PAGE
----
Despite Uber’s absence in Portland, the sharing economy here is giving way to the “sharing” economy with marked enthusiasm. And certainly, snark notwithstanding, there is nothing wrong with that! As anyone acquainted with the Principles of Basic Economics knows, one drives for Uber because it is better than available alternatives. The destitute choose servitude over starvation, or some such maxim. One does not blame the precondition on the result.

But what if the result cements the precondition? What if innovation becomes mimicry; sharing becomes serving; efficiency becomes sabotage; freedom becomes coercion; ignorance becomes strength (oops!) and the resulting hodge-podge of language sans language is too sticky and amorphous to allow us any further movement?

As Adam Smith cautioned us: “[Businessmen] have generally an interest to deceive and even oppress the public.” That Smith himself has become such an oft-wielded instrument of the deceit he cautioned against is one of the sad ironies of history. Yet here we stand, deceived as to basic implements of language! The innovative early outcroppings of the internet are monetized and mimicked, and then resold to the public as “innovative.” The polarization of wealth on which the “sharing” economy rests is at odds with actual sharing: low-rent venues that facilitate virtual or IRL sharing economies (net-neutrality, free boxes, community warehouses) are pushed out by the simultaneous breakthroughs of the innovative class. Tech workers with “more money than [they] know what to do with” are less likely to peruse the craigslist rideshare section, and more likely to hire would-be companions as servants who will not share their destination. Fortuitous encounters with prospective friends becomes sycophantism calculated to safeguard a precarious position.

Though, once again, this is all non-judgmental sardonicism. Keep on “sharing”! After all, sometimes we don’t want to meet someone new. Sometimes the institutional anonymity of a Marriott or whatever is far more relaxing than a new set of social possibilities. Sometimes the use of money to subordinate strangers is far more fun than sharing with them. I am not being facetious.

So what’s all the fuss about? It’s because Uber and its equivalents sell more than a simple product or service–they offer a brand. It’s the latest development in a long trend of market dematerialization: as economic activity moves from the circulation of basic commodities, products are less themselves and more the attitude they represent. Is Uber really so convenient that it warrants all its hype? Or does it signal a subscription to a broader worldview–where single-unit enterprises, liberated into the free market by their technocratic overlords, herald a utopic world to come? The conception of this organization as a “sharing economy” allows us to imagine that we really are operating at a new sphere of human existence, one defined by caring and sociality, but which is not limiting to the individual.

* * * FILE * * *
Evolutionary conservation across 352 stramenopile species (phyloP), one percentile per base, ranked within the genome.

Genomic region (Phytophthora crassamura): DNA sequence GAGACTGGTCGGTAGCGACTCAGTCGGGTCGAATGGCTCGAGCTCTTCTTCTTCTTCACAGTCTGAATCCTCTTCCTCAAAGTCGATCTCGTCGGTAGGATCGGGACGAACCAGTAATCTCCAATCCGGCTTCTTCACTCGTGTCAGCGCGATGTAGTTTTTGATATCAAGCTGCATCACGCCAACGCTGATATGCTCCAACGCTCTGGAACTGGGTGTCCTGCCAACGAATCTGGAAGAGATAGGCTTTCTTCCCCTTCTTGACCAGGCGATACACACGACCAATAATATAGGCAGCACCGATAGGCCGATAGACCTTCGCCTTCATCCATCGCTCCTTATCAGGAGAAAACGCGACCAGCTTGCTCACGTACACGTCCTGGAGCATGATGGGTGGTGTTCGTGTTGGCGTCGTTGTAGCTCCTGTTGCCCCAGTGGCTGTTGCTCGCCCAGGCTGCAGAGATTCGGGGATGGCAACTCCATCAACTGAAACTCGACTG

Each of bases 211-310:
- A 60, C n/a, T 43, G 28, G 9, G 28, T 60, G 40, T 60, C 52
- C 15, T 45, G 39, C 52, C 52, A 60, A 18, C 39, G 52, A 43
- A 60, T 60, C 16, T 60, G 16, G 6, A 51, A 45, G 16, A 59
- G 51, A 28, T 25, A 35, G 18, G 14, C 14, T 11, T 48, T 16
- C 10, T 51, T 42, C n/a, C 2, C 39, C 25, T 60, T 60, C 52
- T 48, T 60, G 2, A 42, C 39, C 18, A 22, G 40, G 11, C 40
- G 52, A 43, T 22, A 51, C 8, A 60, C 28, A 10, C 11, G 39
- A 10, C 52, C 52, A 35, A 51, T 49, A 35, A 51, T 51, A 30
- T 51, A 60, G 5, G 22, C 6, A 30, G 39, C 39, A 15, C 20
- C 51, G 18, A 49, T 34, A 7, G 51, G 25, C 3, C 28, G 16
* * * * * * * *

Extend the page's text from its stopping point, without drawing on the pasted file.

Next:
In this time of economic desperation–when pundits point to relative US wage gains decreasing to the point where domestic industry can compete with China again as something to celebrate–the entrapment and decline of the greater portion of our nation is interpreted as a sign of possibility and hope. The US is plunging into a servant economy, but the reality of desperation is reimagined as a fantasy of liberation. The technologies that have freed such swaths of our economic activity from mere material production have not been paired with commensurate social and political innovations. With wondrous economic means, but a ridiculous economic organization, the possibility of liberation becomes the reality of subordination, and in stubbornness or loyalty, we confuse these categories until sharing becomes “sharing,” and our world seems to make sense once again.